Okay, this is simple, right? Yes, but simple doesn’t always mean easy. Unless we’re talking about getting it wrong. Quotation marks, sometimes called inverted commas or speech marks, are one of the easiest punctuation marks to get wrong. The problem lies in the way they muscle around the punctuation marks that play the supporting role, especially those pesky commas, which can’t decide whether they want to be inside or outside.
If you want polished, professional prose, it’s important to get these things right. As with most matters of punctuation, a few simple rules will help clarify matters.
Single or double?
First, an important question: single or double quotes? Here at Grammar Factory we are passionately committed to the use of single quotation marks. We think they’re more elegant, and using singles means we don’t have to look for the shift key all the time. Singles are widely used in British English, while doubles remain the convention in American English. Neither is wrong, however, and it’s really just a question of taste. So use doubles if you like, but make sure you use them consistently.
Whether you decide to use doubles or singles, you’ll need to use your second preference when you place a quotation inside a quotation. In other words, if your default quote marks are single, you’ll need to use doubles to mark off the quotation.
‘Mum! Mum!’ called the excited grammar-nerd-in-training as she raced to greet her mother after school. ‘My teacher said my essay was “punctuated perfectly” and I got an A!’
Quoting others in your book
As their name suggests, the main function of quotation marks is to quote someone else’s words. A quotation is when you use someone’s exact words, so you shouldn’t use quotation marks if you’re just paraphrasing or describing what someone said.
Quoting somebody is straightforward if the quote stands alone and isn’t attached in any way to a sentence you might have written – simply put all the words the speaker said and all the punctuation inside the quotation marks. This is what British Prime Minister Benjamin Disraeli said while correcting proofs of his last Parliamentary speech:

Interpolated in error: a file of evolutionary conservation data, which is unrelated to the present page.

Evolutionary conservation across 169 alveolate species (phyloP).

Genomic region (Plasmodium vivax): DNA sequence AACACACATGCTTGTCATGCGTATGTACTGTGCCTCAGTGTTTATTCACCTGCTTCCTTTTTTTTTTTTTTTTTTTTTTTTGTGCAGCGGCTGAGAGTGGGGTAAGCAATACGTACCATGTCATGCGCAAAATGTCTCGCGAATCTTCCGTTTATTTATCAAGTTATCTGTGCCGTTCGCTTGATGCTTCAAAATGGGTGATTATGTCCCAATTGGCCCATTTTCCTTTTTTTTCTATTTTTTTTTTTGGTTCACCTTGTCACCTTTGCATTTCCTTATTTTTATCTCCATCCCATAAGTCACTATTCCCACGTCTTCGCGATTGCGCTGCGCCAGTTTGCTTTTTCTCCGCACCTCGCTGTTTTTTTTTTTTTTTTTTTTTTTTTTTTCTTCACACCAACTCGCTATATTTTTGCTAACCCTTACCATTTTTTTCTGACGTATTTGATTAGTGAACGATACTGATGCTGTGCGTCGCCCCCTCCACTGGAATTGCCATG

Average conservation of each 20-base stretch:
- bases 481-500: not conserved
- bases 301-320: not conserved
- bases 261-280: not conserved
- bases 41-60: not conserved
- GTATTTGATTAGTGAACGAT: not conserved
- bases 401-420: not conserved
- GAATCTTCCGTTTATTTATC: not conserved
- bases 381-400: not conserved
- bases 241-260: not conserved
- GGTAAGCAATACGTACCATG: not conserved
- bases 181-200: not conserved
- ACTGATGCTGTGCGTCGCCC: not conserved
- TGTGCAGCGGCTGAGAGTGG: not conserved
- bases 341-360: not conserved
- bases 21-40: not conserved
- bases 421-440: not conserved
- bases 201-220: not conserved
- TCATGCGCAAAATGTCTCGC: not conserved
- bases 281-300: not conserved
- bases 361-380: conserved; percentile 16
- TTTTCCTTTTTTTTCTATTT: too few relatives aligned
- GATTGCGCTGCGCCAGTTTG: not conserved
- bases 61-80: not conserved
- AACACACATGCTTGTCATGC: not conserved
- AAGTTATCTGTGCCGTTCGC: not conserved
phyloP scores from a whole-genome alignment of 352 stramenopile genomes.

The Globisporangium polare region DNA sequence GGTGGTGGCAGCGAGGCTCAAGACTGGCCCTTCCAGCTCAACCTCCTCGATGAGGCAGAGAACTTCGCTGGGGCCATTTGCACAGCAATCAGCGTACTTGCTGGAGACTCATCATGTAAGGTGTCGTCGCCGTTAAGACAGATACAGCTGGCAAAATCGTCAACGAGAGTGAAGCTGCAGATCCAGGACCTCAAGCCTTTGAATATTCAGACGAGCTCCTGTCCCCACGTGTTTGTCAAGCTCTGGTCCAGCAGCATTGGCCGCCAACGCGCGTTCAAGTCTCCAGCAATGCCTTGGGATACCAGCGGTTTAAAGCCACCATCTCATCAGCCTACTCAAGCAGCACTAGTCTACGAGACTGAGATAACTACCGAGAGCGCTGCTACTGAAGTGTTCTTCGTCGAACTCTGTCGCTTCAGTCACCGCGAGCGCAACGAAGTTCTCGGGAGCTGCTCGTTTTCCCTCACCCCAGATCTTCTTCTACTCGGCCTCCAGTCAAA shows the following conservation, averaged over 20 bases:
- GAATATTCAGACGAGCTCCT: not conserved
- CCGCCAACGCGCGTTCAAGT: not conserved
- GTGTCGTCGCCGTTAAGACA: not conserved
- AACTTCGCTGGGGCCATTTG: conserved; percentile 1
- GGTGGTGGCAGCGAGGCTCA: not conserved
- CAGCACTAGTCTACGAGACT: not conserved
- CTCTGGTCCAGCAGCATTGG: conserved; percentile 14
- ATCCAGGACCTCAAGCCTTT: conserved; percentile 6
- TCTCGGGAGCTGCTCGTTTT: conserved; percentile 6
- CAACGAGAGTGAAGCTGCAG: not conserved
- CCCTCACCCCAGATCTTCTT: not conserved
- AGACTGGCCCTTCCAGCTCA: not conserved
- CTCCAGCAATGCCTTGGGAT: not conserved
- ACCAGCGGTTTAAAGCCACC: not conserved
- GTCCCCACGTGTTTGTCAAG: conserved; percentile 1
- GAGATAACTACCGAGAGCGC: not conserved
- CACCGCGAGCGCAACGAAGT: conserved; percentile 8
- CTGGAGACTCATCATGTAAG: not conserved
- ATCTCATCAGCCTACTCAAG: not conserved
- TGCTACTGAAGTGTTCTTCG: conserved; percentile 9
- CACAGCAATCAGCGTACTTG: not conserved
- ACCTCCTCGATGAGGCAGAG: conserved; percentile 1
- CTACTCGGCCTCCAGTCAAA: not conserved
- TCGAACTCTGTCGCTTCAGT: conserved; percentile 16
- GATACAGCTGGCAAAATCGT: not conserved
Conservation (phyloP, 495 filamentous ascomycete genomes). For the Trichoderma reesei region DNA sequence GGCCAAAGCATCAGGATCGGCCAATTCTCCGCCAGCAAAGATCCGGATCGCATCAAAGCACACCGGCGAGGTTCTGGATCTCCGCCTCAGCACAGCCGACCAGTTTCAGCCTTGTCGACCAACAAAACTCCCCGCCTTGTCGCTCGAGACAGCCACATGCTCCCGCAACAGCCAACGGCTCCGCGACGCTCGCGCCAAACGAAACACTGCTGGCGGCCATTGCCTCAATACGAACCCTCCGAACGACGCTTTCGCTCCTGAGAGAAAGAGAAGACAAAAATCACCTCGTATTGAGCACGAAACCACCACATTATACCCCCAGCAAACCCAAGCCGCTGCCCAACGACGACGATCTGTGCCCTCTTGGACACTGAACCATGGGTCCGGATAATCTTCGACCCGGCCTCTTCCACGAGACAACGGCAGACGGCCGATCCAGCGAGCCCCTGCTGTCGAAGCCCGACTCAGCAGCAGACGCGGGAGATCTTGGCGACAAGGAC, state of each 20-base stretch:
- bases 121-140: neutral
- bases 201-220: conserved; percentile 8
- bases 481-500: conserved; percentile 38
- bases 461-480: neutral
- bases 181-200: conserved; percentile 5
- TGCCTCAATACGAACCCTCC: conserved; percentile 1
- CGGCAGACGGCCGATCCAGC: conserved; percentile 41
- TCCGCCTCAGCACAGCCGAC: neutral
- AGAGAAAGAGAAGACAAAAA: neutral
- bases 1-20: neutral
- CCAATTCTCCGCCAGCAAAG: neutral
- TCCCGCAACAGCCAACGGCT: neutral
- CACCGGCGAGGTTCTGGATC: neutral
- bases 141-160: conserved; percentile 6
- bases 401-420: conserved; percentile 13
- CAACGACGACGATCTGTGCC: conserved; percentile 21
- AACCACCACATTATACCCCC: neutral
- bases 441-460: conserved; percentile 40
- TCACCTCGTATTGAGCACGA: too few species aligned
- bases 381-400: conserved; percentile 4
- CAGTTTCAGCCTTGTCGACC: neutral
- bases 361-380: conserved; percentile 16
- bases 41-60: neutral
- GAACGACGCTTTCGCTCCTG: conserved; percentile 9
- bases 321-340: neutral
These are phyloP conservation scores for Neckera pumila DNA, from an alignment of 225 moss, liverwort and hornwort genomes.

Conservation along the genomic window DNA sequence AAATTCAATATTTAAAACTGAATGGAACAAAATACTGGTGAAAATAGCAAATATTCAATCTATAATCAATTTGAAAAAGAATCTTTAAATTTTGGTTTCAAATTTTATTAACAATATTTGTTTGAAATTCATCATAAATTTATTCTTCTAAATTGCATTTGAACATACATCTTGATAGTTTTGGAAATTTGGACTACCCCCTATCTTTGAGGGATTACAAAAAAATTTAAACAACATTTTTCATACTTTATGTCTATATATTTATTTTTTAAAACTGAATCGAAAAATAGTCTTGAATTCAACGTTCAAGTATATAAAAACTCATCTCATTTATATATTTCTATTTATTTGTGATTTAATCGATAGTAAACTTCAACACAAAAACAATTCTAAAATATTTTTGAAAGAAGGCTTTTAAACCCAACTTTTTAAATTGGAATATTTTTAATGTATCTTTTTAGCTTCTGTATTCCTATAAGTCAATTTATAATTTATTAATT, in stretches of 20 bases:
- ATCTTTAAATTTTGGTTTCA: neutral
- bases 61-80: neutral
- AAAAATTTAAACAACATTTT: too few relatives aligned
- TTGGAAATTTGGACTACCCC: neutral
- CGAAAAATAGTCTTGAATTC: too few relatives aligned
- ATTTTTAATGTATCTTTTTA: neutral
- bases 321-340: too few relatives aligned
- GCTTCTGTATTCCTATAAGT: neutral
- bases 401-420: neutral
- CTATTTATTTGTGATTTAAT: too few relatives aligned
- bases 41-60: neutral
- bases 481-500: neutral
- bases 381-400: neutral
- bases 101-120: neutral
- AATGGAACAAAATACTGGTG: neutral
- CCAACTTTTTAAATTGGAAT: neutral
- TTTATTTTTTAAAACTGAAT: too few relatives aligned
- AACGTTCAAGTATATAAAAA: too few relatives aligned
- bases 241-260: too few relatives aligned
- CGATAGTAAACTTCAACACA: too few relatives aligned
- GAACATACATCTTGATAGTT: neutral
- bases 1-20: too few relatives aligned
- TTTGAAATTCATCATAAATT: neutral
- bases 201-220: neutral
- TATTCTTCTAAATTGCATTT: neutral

‘I will not go down to posterity talking bad grammar.’
If the quotation is part of a larger sentence, you need to introduce it with a punctuation mark; this is usually a comma, but a colon is suitable for more formal situations.
The character Eliza Doolittle in George Bernard Shaw’s Pygmalion famously said, ‘I don’t want to talk grammar, I want to talk like a lady.’
The dictionary defines ‘entrepreneur’ thus: ‘someone who organises and manages any enterprise, especially one involving considerable risk.’
If you take some words out of a quotation, you need to employ an ellipsis (three dots … no more), to indicate that one or more words have been omitted. When doing this, you must take care not to change the author’s meaning. Here’s a before and after example from Mark Cuban, Chairman of AXS TV.
‘It doesn’t matter how many times you fail. It doesn’t matter how many times you almost get it right. No one is going to know or care about your failures, and neither should you. All you have to do is learn from them and those around you because all that matters in business is that you get it right once. Then everyone can tell you how lucky you are.’
You can trim Mark’s words like this:
‘It doesn’t matter how many times you fail … All you have to do is learn from them [your failures]and those around you because all that matters in business is that you get it right once.’
If you want to add your own words in the middle of the quotation, put them in square brackets. Sometimes this is necessary to make sense of a quotation that is out of context, like the added ‘your failures’ in the previous example.
If you’ve got quite a long quotation you should set it out in an indented paragraph on its own, without any quotation marks. This is called a ‘block quotation’. Anything more than a couple of lines long should be set out this way. Here’s an example from Steve Jobs.
Your time is limited, so don’t waste it living someone else’s life. Don’t be trapped by dogma – which is living with the results of other people’s thinking. Don’t let the noise of others’ opinions drown out your own inner voice. And most important, have the courage to follow your heart and intuition. They somehow already know what you truly want to become. Everything else is secondary.